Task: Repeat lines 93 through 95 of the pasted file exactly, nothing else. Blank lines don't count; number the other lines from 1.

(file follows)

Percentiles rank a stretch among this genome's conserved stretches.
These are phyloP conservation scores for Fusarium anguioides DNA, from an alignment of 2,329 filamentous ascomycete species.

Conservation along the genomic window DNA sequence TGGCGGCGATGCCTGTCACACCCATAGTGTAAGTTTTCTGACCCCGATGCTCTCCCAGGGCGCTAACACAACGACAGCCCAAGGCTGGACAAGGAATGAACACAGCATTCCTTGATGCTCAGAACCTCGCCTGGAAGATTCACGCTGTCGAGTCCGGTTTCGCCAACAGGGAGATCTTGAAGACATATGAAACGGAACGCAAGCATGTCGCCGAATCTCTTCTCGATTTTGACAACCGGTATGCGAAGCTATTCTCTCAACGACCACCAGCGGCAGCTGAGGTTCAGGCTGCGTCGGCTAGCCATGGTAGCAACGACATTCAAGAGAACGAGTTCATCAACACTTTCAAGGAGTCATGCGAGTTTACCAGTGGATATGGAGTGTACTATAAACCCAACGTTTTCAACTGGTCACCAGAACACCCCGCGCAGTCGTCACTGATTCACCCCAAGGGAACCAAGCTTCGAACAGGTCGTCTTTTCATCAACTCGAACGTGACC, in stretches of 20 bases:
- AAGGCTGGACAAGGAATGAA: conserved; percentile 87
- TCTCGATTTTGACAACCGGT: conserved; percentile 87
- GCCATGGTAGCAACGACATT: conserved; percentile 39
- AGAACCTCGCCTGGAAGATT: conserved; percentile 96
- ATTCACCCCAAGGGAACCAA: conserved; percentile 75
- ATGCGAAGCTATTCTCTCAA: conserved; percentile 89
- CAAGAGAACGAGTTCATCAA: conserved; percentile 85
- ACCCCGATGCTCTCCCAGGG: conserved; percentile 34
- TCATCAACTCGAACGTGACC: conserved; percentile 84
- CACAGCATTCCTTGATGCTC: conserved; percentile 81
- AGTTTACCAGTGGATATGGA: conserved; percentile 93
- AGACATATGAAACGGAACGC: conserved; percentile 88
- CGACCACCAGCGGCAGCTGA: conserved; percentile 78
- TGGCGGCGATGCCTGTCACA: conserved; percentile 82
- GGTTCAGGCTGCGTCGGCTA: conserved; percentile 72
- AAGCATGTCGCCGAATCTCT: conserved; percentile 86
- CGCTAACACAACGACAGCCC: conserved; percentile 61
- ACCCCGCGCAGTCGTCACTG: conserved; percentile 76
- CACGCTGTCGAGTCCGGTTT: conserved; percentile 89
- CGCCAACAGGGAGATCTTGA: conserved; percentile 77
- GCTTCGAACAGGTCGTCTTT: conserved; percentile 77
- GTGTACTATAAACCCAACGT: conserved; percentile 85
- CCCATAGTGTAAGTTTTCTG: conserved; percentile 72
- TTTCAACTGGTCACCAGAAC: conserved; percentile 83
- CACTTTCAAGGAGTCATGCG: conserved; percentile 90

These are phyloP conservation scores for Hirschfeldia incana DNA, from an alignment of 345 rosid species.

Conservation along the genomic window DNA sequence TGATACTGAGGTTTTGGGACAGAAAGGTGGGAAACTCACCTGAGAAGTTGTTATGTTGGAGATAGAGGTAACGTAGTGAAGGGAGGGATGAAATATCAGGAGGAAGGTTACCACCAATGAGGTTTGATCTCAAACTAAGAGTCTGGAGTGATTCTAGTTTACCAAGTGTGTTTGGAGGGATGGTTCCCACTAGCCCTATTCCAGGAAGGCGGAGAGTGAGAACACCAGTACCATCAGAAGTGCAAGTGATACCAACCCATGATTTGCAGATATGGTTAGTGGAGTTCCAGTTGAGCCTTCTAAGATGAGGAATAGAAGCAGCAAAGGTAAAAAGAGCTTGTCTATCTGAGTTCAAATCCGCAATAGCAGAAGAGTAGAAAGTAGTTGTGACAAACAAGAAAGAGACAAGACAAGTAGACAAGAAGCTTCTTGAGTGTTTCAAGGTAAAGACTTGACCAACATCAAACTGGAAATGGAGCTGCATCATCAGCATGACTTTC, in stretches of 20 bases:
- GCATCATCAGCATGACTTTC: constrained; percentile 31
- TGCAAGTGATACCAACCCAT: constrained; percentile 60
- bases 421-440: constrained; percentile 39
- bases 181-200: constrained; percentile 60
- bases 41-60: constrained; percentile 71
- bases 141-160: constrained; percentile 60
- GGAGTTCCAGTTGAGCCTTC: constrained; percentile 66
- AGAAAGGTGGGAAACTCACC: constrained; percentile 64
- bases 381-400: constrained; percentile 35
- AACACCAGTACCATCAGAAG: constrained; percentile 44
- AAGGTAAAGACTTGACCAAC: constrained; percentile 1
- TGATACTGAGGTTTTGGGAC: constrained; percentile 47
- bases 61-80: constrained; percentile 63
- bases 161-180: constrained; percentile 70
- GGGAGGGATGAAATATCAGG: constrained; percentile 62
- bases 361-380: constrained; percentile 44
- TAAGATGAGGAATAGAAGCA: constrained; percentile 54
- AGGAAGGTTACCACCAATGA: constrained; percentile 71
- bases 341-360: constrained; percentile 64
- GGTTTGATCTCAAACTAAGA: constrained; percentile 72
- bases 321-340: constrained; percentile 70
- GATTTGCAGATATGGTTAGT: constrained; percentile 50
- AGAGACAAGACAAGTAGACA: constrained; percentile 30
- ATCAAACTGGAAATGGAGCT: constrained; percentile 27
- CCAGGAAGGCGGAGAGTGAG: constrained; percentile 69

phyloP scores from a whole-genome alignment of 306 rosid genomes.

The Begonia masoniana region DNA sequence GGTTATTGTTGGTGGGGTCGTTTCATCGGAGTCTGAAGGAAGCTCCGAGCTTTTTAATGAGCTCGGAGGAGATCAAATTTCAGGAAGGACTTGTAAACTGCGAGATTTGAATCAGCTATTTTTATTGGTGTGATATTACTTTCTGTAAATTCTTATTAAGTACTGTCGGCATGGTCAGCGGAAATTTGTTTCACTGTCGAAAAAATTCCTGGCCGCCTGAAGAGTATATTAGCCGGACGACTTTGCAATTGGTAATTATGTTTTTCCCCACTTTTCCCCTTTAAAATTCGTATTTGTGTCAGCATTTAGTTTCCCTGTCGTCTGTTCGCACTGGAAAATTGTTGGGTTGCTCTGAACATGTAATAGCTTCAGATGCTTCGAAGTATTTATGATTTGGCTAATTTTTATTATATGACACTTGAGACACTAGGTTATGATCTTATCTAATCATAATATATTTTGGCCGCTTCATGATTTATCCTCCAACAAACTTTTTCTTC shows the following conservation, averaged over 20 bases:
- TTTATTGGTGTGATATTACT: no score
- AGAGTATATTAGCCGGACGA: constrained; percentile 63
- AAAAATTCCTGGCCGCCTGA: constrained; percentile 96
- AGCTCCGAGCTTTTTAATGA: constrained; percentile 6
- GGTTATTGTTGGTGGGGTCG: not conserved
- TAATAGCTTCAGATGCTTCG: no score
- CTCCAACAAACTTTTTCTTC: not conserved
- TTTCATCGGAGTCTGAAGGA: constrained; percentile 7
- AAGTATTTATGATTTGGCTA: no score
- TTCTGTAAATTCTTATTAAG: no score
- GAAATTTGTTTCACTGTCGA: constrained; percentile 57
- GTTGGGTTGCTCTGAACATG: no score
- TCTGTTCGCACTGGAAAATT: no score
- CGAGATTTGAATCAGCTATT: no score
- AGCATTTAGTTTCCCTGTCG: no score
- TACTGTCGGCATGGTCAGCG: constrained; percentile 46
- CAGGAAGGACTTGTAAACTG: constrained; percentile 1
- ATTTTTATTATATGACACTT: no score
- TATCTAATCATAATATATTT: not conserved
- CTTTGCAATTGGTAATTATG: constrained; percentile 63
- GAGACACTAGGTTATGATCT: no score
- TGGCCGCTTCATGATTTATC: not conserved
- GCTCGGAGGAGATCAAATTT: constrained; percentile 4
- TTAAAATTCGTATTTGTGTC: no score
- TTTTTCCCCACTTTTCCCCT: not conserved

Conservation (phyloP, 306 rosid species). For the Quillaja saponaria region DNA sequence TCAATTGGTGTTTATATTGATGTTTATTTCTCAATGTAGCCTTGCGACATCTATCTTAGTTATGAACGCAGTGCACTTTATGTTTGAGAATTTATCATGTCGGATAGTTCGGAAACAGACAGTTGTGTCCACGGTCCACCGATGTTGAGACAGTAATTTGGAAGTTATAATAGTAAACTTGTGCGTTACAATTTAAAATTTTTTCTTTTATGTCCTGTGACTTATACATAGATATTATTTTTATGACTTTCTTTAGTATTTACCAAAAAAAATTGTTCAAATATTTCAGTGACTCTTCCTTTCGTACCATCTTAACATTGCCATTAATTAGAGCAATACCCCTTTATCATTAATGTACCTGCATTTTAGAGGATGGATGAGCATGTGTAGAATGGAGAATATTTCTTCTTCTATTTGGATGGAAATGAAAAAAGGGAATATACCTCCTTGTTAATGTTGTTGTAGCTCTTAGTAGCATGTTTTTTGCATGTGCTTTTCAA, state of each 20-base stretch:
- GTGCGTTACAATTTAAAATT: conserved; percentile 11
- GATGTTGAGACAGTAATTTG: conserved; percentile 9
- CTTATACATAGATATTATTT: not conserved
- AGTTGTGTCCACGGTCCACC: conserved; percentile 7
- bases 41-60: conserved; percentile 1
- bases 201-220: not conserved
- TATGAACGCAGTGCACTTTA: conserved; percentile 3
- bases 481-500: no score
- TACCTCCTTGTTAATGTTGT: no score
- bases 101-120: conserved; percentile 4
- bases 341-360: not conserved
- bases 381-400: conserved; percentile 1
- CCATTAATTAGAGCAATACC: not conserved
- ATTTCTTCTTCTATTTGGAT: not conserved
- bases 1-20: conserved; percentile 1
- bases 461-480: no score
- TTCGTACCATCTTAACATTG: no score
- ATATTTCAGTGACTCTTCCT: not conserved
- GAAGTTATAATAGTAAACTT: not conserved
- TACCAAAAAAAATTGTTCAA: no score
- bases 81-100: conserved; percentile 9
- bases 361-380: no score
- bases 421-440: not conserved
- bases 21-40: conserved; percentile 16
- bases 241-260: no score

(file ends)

- bases 101-120: conserved; percentile 4
- bases 341-360: not conserved
- bases 381-400: conserved; percentile 1